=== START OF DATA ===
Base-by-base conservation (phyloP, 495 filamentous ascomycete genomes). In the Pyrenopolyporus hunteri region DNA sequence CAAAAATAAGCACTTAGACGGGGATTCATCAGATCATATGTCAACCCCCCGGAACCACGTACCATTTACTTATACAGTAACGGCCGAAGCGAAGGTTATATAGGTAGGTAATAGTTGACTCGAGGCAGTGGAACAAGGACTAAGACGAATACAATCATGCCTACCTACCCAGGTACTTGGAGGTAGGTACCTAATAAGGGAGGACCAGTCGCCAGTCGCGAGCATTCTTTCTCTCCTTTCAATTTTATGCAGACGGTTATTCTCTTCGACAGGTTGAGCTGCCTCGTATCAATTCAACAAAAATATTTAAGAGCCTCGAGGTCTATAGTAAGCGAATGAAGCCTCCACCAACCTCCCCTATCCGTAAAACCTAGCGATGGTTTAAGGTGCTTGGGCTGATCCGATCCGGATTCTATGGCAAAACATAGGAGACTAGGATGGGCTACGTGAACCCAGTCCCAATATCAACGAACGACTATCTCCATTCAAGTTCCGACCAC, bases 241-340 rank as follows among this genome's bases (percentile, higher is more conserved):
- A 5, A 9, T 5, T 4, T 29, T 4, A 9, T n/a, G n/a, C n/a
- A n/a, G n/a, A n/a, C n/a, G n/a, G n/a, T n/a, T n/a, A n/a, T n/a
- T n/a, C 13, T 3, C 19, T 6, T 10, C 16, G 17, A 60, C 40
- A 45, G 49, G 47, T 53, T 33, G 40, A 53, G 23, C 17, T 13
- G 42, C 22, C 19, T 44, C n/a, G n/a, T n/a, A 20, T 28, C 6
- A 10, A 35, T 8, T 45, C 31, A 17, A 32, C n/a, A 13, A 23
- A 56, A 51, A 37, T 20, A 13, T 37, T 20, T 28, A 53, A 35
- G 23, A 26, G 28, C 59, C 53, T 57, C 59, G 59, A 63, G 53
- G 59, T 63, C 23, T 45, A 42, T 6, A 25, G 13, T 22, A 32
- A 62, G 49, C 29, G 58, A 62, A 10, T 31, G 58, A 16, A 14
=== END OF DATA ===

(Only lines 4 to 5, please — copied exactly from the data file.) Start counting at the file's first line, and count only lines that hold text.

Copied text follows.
- T n/a, C 13, T 3, C 19, T 6, T 10, C 16, G 17, A 60, C 40
- A 45, G 49, G 47, T 53, T 33, G 40, A 53, G 23, C 17, T 13